The Voting News Daily: Military, overseas voting easier, report finds; International campaign finance: How do countries compare?

For military and overseas voters from 47 states and D.C., casting a ballot in 2012 will be a much different — and easier — experience than ever before. Since the 2009 passage of the Military and Overseas Voter Empowerment Act, which called for improved election access for those living or serving abroad, 47 states and D.C. have enacted new laws and reforms to protect this group of voters, the Pew Center on the States study released Friday found. The 2012 election is the first presidential contest where these voters will cast ballots with the newly implemented legislative and administrative changes. Pew found that 38 states and D.C. now have rules meeting or exceeding the MOVE act’s requirement to send absentee ballots no later than 45 days before a federal election, and eight states also moved their primary dates to accommodate that condition. Read More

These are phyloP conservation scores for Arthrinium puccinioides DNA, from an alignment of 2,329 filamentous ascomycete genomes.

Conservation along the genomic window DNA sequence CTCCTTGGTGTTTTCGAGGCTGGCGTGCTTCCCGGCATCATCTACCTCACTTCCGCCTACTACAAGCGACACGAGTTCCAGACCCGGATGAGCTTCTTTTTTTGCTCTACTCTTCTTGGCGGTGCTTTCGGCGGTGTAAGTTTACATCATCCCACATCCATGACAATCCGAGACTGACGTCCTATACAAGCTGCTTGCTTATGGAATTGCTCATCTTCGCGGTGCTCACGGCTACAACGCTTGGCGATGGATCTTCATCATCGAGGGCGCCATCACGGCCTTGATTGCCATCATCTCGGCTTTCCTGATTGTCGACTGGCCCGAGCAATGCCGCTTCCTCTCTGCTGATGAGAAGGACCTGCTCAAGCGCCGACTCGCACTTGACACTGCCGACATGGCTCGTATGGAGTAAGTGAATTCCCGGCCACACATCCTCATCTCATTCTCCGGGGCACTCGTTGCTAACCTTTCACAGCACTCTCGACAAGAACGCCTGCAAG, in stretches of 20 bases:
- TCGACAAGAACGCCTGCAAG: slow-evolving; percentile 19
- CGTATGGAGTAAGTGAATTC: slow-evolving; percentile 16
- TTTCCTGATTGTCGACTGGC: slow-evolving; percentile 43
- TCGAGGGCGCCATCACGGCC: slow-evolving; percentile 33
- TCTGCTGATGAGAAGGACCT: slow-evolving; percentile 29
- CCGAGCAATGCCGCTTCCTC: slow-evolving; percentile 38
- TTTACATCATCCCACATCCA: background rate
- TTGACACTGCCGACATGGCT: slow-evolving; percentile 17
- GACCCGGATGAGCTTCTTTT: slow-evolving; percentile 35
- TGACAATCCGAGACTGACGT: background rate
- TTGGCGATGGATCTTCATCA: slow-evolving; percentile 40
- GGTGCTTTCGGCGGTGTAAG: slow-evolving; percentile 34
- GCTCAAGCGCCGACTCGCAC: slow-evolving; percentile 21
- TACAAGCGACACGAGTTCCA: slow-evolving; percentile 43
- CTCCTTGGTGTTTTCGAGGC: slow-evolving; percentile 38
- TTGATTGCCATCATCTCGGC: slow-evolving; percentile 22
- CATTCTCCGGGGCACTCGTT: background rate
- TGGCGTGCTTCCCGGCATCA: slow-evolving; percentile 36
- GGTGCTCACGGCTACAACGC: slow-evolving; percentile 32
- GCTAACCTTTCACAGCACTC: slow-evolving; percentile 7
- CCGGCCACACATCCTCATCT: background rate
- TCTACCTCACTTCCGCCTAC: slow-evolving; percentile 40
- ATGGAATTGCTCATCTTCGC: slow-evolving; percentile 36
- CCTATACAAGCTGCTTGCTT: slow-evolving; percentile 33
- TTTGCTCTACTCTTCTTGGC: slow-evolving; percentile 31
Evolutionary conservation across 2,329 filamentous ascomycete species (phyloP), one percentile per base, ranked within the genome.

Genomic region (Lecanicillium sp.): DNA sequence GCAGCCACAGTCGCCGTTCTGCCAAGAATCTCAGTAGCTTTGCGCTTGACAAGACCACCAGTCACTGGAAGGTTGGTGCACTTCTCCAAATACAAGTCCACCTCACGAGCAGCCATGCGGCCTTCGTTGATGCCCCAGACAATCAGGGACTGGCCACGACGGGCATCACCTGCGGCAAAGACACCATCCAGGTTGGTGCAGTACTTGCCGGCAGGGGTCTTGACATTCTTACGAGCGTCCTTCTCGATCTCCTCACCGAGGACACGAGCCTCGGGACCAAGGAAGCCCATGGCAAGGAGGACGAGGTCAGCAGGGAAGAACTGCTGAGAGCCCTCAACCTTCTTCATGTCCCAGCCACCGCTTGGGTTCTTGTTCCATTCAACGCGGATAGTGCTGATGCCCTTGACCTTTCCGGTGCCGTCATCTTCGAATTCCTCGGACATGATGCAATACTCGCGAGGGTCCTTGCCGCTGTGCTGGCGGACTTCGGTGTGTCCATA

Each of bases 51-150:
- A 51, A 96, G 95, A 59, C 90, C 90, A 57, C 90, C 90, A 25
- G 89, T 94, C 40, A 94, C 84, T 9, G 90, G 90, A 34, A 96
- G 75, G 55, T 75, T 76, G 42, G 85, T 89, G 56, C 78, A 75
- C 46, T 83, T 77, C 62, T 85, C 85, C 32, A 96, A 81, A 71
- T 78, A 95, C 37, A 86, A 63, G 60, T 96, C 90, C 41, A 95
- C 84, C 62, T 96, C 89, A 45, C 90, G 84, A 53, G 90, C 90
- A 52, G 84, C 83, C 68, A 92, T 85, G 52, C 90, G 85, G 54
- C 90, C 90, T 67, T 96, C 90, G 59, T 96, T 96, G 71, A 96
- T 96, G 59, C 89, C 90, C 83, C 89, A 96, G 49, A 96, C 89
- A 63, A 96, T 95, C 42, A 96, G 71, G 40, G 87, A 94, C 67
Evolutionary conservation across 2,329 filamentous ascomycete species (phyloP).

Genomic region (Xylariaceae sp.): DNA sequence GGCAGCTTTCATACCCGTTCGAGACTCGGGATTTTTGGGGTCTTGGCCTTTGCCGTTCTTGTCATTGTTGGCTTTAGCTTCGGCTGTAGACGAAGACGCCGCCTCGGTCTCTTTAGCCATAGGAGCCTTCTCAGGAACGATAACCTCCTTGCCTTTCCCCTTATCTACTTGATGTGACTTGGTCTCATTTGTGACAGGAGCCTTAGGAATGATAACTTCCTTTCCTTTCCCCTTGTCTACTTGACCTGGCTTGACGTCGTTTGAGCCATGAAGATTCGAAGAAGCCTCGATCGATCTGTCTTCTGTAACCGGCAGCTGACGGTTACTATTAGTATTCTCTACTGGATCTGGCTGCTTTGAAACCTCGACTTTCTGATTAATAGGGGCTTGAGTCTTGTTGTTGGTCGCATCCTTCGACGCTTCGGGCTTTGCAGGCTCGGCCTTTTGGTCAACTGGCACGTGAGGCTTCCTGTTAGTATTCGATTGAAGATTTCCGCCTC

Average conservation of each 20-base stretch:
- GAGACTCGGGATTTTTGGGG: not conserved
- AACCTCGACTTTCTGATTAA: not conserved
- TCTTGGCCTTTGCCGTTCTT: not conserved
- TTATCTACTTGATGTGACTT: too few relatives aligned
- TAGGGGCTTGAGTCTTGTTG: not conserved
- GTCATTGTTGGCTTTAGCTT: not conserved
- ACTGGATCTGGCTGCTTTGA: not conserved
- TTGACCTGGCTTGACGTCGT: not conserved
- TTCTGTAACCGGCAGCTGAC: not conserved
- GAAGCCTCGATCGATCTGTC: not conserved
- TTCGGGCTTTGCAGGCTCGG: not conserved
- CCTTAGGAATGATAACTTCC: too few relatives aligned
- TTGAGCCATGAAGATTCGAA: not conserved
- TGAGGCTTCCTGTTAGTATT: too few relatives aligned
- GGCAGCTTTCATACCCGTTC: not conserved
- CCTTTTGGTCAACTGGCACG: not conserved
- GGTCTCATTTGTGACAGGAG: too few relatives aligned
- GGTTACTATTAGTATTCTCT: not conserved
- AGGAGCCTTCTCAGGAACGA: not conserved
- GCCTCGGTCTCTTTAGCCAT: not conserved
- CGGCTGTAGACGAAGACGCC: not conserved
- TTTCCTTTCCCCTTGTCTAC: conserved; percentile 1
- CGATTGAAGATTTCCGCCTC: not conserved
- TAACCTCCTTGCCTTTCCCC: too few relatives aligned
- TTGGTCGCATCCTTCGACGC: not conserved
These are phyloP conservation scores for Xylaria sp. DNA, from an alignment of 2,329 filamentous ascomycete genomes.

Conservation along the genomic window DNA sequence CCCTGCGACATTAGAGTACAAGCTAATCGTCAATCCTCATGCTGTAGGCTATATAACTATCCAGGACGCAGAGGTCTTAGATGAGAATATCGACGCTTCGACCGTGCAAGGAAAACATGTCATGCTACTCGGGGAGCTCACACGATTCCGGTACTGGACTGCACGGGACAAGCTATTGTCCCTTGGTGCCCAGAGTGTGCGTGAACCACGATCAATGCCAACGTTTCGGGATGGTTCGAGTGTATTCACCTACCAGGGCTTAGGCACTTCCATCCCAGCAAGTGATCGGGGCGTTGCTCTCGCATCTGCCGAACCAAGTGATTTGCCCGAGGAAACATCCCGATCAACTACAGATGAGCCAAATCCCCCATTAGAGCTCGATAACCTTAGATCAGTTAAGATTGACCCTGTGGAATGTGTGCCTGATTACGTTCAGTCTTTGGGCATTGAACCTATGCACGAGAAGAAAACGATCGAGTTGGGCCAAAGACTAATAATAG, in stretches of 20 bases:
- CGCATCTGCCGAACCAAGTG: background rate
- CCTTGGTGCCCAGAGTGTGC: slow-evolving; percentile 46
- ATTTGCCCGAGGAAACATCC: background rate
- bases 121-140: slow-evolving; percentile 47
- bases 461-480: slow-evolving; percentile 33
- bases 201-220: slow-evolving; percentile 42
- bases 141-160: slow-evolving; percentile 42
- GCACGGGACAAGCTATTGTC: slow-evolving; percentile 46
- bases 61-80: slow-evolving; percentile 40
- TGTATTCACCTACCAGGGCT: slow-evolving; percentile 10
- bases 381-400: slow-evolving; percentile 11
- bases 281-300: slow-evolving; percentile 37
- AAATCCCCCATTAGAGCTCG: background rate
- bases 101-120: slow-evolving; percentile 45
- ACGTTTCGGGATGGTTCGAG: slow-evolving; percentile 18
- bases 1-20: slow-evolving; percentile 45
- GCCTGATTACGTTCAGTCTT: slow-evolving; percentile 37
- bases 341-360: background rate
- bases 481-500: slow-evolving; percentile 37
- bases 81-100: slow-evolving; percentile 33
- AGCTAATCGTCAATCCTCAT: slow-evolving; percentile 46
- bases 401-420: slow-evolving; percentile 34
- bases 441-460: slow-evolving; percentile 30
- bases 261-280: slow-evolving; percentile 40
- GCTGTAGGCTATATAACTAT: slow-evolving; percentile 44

The world economy may be bracing for another grim year, but political donors in the United States are breaking out their checkbooks to finance what is expected to be the most expensive presidential election in American history. The Center for Responsive Politics estimates $6 billion will be spent in the U.S. elections by campaigns, political parties and corporations hoping to propel their candidates into the White House and what writer Mark Twain once called the “best Congress money can buy.” The projected price tag of the 2012 U.S. election dwarfs that of other nations, but corruption monitors from Transparency International (TI) say it’s not just how much will be spent but where the money is coming from that threatens the integrity of politics around the world. Read More

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